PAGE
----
The Sacred Secret of Atheism

The Sacred Secret of Atheism

Rolando André López Torres explores Fernando Vallejo’s explosive, flinch-inducing novel The Whore of Babylon to question contempt versus mystery in religious faith and atheism:

“Here’s the key: the choice between belief and unbelief does not depend on knowledge of information; it depends on what you look for in that information, on the temperament of your hermeneutic, or interpretive lens; that is, you can choose whether to view something as mystery or as mere contradiction.”

A Golden Age of Reading

A Golden Age of Reading

There's a period—a golden age—in each reader's life when everything is new and we're convinced that there will be enough time to read everything. 

Kevin Rabalais experienced this golden age during his university studies, when he strayed to other courses' syllabi and received lessons from Tolstoy and some wise, straight-talking Jesuits.

Bread, Wine & Thou: The Wilder Dishes of Lesley Blanch

Bread, Wine & Thou: The Wilder Dishes of Lesley Blanch

We're thrilled to team up with Bread, Wine & Thou, Melbourne's newest and most beautifully designed literary periodical about food and wine culture, to present one of the featured articles from their latest issue, Maternal

When a Book Becomes a Portal to a Previous Self

When a Book Becomes a Portal to a Previous Self

It’s a special moment when a stranger gives you back the gift of a long-forgotten but much-loved book. It happened to me this week: a woman handed over The Men’s Club by Leonard Michaels, mentioning that she’d recently read Sylvia. “Sylvia!” I said, and a flood of memories—no, something stronger: a former me suddenly inhabiting and vying with the now-me—took over.

Reading Around the World: Brazil, still terra incognita?

Reading Around the World: Brazil, still terra incognita?

When the Viennese author Stefan Zweig first travelled to Brazil in 1936, he deemed the South American country “terra incognita in the cultural sense.” 

Now that we've lived with Brazil through the Olympics coverage and caught glimpses of the place and its people, we look to a variety of novels to pull us further into this diverse land.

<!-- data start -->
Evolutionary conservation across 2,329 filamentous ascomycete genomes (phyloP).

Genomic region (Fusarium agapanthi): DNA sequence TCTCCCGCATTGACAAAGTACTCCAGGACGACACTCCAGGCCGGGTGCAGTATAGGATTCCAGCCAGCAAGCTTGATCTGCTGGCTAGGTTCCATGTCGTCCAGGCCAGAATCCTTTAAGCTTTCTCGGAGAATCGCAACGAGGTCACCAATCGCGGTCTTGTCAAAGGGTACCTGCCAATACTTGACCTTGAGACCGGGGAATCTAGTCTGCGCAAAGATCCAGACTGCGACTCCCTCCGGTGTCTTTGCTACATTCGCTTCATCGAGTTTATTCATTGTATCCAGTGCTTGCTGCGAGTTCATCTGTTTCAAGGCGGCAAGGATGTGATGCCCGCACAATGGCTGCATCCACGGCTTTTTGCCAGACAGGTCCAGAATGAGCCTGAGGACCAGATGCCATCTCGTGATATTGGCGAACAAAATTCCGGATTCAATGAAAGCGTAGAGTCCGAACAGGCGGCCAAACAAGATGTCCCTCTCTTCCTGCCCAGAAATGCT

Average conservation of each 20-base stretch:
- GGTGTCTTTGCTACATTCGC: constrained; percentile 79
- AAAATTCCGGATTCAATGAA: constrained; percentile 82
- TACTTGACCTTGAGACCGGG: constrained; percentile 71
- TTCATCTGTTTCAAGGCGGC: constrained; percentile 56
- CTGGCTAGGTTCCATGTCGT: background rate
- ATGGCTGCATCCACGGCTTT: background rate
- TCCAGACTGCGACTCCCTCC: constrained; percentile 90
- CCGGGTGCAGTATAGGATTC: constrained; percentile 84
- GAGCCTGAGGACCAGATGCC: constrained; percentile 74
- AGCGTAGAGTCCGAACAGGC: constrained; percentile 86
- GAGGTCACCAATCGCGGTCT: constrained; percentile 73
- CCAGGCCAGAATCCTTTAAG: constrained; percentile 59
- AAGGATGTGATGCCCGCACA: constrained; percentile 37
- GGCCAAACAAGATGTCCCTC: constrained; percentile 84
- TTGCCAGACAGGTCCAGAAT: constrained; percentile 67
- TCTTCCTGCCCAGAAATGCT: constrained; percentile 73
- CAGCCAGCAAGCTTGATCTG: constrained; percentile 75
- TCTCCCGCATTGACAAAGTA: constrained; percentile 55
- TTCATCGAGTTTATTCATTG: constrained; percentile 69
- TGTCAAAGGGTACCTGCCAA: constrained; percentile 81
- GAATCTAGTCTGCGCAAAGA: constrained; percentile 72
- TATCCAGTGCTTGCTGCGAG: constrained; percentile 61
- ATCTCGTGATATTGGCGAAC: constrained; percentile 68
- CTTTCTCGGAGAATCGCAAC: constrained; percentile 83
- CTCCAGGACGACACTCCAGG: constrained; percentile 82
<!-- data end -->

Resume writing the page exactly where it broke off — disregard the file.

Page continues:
Happy Birthday to Us!

Happy Birthday to Us!

We built this site one year ago and maintain it out of a desire to share—to share books, to trade ideas, to gush about the words that excite us and to puzzle our way through pressing, challenging ideas. The second-best thing about reading something amazing that shakes our foundations or just makes us sit back in awe is knowing that we can pass it on to others who will also feel that joy or shock or comfort or provocation.

Thank you for being our readers. We take you along every day when we visit bookstores and libraries, and we think of you with every book we pick up.

The Immensity of Worlds, or What Awaits Between the Covers

The Immensity of Worlds, or What Awaits Between the Covers

During the two years that Henry David Thoreau spent on Walden Pond, physical labors—the completion of his cabin, the cultivation of food to nourish his body—prevented much reading, the act that nourishes the spirit. “Yet,” he writes in Walden, “I sustained myself by the prospect of such reading in future.”

On My Knees (In Front of the Event)

On My Knees (In Front of the Event)

And then there are those novelists whose esteem grows with each book they fail to publish. Rumors and expectations mount. When—if—it finally appears, the book will change the way we read and write. Harold Brodkey, one of the most notorious of them all, garnered more celebrity each year, indeed each decade, that he missed deadlines for his long-awaited novel. 

Writing to Save a Life: Clarice Lispector

Writing to Save a Life: Clarice Lispector

Readers assumed it was a pseudonym. The author, some said, had to be a man. Surely it couldn’t be as simple—as complex—as it seemed: in 1943, the twenty-three-year-old Ukrainian-born Clarice Lispector, daughter of Russian-Jewish émigrés living in exile in Brazil, published a debut novel that generated the kind of literary celebrity that no longer exists. Critics and readers established a new name for this literary wonder: the author became known as nothing less than “Hurricane Clarice.” 

The Language of Light and Responsibility: Sebastião Salgado Behind the Camera

The Language of Light and Responsibility: Sebastião Salgado Behind the Camera

The Nobel Prize for Literature has never been awarded to a photographer, but over the past forty years the Brazilian-born Sebastião Salgado has traveled the globe to tell some of the world’s most pressing stories. From drought in the Sudan to genocide in Rwanda, forced migrations across borders, refugee camps in Africa, the burning oil fields in Kuwait to the glorious pristine corners and species of our planet, Salgado has given us iconic images of the past half-century. 

What Does It Mean to Act When You Have No Power?

What Does It Mean to Act When You Have No Power?

I tend to prefer, perversely, fiction that makes me uncomfortable, novels that force me to question the choices I’ve made, stories that remind me that I am the center—only—of my own tiny universe and that many other universes bump into mine and are influenced by mine, just as mine takes hits from all of theirs. Some of my favorite novels unnerve me. They make me want to take to bed for days. Or to march in the street to overthrow every wrong.

Reading Around the World: Brazil

Reading Around the World: Brazil

In a few weeks, against all odds, Brazil will try to present itself as “the land of the future,” as Stefan Zweig deemed it after his 1936 visit. Today, and in the coming weeks, we look to Brazil's literature to try to understand this complex and complicated country.